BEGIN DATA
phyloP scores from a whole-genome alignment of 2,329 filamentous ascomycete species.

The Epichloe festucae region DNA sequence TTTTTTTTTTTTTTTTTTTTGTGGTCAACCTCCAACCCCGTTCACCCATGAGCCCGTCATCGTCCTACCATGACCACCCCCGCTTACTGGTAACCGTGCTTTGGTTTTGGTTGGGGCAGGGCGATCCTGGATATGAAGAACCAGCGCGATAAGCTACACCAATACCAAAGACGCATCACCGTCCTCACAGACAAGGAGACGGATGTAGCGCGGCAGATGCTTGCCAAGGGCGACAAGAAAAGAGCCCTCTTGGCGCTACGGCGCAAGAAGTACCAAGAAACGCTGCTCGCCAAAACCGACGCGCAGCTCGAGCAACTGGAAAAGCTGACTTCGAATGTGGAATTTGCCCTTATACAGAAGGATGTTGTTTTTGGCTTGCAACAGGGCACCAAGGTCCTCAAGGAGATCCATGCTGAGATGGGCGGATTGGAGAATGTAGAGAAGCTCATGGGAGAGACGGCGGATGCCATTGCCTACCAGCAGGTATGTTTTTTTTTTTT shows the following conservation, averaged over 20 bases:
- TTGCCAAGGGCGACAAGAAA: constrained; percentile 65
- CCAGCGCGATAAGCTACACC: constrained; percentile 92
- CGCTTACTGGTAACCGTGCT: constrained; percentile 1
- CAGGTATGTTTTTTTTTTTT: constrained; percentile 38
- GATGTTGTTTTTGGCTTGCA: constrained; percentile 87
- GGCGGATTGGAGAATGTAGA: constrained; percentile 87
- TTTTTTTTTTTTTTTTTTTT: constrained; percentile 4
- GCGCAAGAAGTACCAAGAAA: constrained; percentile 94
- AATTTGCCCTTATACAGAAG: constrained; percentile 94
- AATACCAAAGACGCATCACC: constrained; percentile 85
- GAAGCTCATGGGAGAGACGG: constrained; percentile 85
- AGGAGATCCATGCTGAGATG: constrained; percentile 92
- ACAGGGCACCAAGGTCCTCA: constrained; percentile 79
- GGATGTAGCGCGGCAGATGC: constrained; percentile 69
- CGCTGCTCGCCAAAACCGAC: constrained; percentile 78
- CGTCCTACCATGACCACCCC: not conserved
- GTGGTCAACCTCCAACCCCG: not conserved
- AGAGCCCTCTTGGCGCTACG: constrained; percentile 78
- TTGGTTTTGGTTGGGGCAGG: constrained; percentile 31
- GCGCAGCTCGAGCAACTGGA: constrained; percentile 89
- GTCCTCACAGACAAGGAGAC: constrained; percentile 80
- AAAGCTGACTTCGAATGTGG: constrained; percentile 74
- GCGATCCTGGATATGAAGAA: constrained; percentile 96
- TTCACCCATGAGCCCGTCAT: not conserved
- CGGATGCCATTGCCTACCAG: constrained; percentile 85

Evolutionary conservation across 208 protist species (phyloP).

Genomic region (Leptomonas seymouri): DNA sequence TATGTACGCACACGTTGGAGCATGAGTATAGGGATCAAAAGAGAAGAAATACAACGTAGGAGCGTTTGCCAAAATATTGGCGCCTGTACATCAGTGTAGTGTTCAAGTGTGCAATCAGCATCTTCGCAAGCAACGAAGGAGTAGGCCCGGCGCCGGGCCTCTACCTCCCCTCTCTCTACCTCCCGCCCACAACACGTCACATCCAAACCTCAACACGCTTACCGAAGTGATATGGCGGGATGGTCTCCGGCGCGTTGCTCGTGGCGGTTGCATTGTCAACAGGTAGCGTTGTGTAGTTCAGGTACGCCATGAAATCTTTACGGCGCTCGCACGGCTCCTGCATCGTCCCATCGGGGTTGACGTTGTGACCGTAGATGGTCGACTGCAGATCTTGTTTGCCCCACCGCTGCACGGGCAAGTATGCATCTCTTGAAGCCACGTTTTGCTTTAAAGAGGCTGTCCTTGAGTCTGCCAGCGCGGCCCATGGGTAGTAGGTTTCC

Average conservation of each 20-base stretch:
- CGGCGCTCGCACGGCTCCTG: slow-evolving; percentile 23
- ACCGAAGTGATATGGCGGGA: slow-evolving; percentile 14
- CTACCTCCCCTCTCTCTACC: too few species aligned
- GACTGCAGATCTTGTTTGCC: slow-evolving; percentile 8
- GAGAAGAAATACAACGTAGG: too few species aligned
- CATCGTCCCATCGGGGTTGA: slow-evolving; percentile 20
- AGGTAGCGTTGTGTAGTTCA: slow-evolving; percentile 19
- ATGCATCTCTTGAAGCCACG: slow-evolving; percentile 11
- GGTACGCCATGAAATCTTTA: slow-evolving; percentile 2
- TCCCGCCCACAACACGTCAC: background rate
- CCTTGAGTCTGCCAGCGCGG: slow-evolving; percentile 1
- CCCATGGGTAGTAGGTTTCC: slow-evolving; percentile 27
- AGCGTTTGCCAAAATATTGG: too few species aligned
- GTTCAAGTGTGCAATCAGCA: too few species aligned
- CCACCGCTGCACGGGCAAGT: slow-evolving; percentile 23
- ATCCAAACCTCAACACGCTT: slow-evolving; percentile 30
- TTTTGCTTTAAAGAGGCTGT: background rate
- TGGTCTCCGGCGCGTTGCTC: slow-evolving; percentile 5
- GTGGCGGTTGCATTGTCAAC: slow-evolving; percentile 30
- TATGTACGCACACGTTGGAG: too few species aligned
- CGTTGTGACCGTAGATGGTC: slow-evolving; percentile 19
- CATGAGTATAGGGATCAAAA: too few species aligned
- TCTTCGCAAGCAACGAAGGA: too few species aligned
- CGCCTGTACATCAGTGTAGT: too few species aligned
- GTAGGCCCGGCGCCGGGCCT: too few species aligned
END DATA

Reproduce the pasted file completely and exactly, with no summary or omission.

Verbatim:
phyloP scores from a whole-genome alignment of 2,329 filamentous ascomycete species.

The Epichloe festucae region DNA sequence TTTTTTTTTTTTTTTTTTTTGTGGTCAACCTCCAACCCCGTTCACCCATGAGCCCGTCATCGTCCTACCATGACCACCCCCGCTTACTGGTAACCGTGCTTTGGTTTTGGTTGGGGCAGGGCGATCCTGGATATGAAGAACCAGCGCGATAAGCTACACCAATACCAAAGACGCATCACCGTCCTCACAGACAAGGAGACGGATGTAGCGCGGCAGATGCTTGCCAAGGGCGACAAGAAAAGAGCCCTCTTGGCGCTACGGCGCAAGAAGTACCAAGAAACGCTGCTCGCCAAAACCGACGCGCAGCTCGAGCAACTGGAAAAGCTGACTTCGAATGTGGAATTTGCCCTTATACAGAAGGATGTTGTTTTTGGCTTGCAACAGGGCACCAAGGTCCTCAAGGAGATCCATGCTGAGATGGGCGGATTGGAGAATGTAGAGAAGCTCATGGGAGAGACGGCGGATGCCATTGCCTACCAGCAGGTATGTTTTTTTTTTTT shows the following conservation, averaged over 20 bases:
- TTGCCAAGGGCGACAAGAAA: constrained; percentile 65
- CCAGCGCGATAAGCTACACC: constrained; percentile 92
- CGCTTACTGGTAACCGTGCT: constrained; percentile 1
- CAGGTATGTTTTTTTTTTTT: constrained; percentile 38
- GATGTTGTTTTTGGCTTGCA: constrained; percentile 87
- GGCGGATTGGAGAATGTAGA: constrained; percentile 87
- TTTTTTTTTTTTTTTTTTTT: constrained; percentile 4
- GCGCAAGAAGTACCAAGAAA: constrained; percentile 94
- AATTTGCCCTTATACAGAAG: constrained; percentile 94
- AATACCAAAGACGCATCACC: constrained; percentile 85
- GAAGCTCATGGGAGAGACGG: constrained; percentile 85
- AGGAGATCCATGCTGAGATG: constrained; percentile 92
- ACAGGGCACCAAGGTCCTCA: constrained; percentile 79
- GGATGTAGCGCGGCAGATGC: constrained; percentile 69
- CGCTGCTCGCCAAAACCGAC: constrained; percentile 78
- CGTCCTACCATGACCACCCC: not conserved
- GTGGTCAACCTCCAACCCCG: not conserved
- AGAGCCCTCTTGGCGCTACG: constrained; percentile 78
- TTGGTTTTGGTTGGGGCAGG: constrained; percentile 31
- GCGCAGCTCGAGCAACTGGA: constrained; percentile 89
- GTCCTCACAGACAAGGAGAC: constrained; percentile 80
- AAAGCTGACTTCGAATGTGG: constrained; percentile 74
- GCGATCCTGGATATGAAGAA: constrained; percentile 96
- TTCACCCATGAGCCCGTCAT: not conserved
- CGGATGCCATTGCCTACCAG: constrained; percentile 85

Evolutionary conservation across 208 protist species (phyloP).

Genomic region (Leptomonas seymouri): DNA sequence TATGTACGCACACGTTGGAGCATGAGTATAGGGATCAAAAGAGAAGAAATACAACGTAGGAGCGTTTGCCAAAATATTGGCGCCTGTACATCAGTGTAGTGTTCAAGTGTGCAATCAGCATCTTCGCAAGCAACGAAGGAGTAGGCCCGGCGCCGGGCCTCTACCTCCCCTCTCTCTACCTCCCGCCCACAACACGTCACATCCAAACCTCAACACGCTTACCGAAGTGATATGGCGGGATGGTCTCCGGCGCGTTGCTCGTGGCGGTTGCATTGTCAACAGGTAGCGTTGTGTAGTTCAGGTACGCCATGAAATCTTTACGGCGCTCGCACGGCTCCTGCATCGTCCCATCGGGGTTGACGTTGTGACCGTAGATGGTCGACTGCAGATCTTGTTTGCCCCACCGCTGCACGGGCAAGTATGCATCTCTTGAAGCCACGTTTTGCTTTAAAGAGGCTGTCCTTGAGTCTGCCAGCGCGGCCCATGGGTAGTAGGTTTCC

Average conservation of each 20-base stretch:
- CGGCGCTCGCACGGCTCCTG: slow-evolving; percentile 23
- ACCGAAGTGATATGGCGGGA: slow-evolving; percentile 14
- CTACCTCCCCTCTCTCTACC: too few species aligned
- GACTGCAGATCTTGTTTGCC: slow-evolving; percentile 8
- GAGAAGAAATACAACGTAGG: too few species aligned
- CATCGTCCCATCGGGGTTGA: slow-evolving; percentile 20
- AGGTAGCGTTGTGTAGTTCA: slow-evolving; percentile 19
- ATGCATCTCTTGAAGCCACG: slow-evolving; percentile 11
- GGTACGCCATGAAATCTTTA: slow-evolving; percentile 2
- TCCCGCCCACAACACGTCAC: background rate
- CCTTGAGTCTGCCAGCGCGG: slow-evolving; percentile 1
- CCCATGGGTAGTAGGTTTCC: slow-evolving; percentile 27
- AGCGTTTGCCAAAATATTGG: too few species aligned
- GTTCAAGTGTGCAATCAGCA: too few species aligned
- CCACCGCTGCACGGGCAAGT: slow-evolving; percentile 23
- ATCCAAACCTCAACACGCTT: slow-evolving; percentile 30
- TTTTGCTTTAAAGAGGCTGT: background rate
- TGGTCTCCGGCGCGTTGCTC: slow-evolving; percentile 5
- GTGGCGGTTGCATTGTCAAC: slow-evolving; percentile 30
- TATGTACGCACACGTTGGAG: too few species aligned
- CGTTGTGACCGTAGATGGTC: slow-evolving; percentile 19
- CATGAGTATAGGGATCAAAA: too few species aligned
- TCTTCGCAAGCAACGAAGGA: too few species aligned
- CGCCTGTACATCAGTGTAGT: too few species aligned
- GTAGGCCCGGCGCCGGGCCT: too few species aligned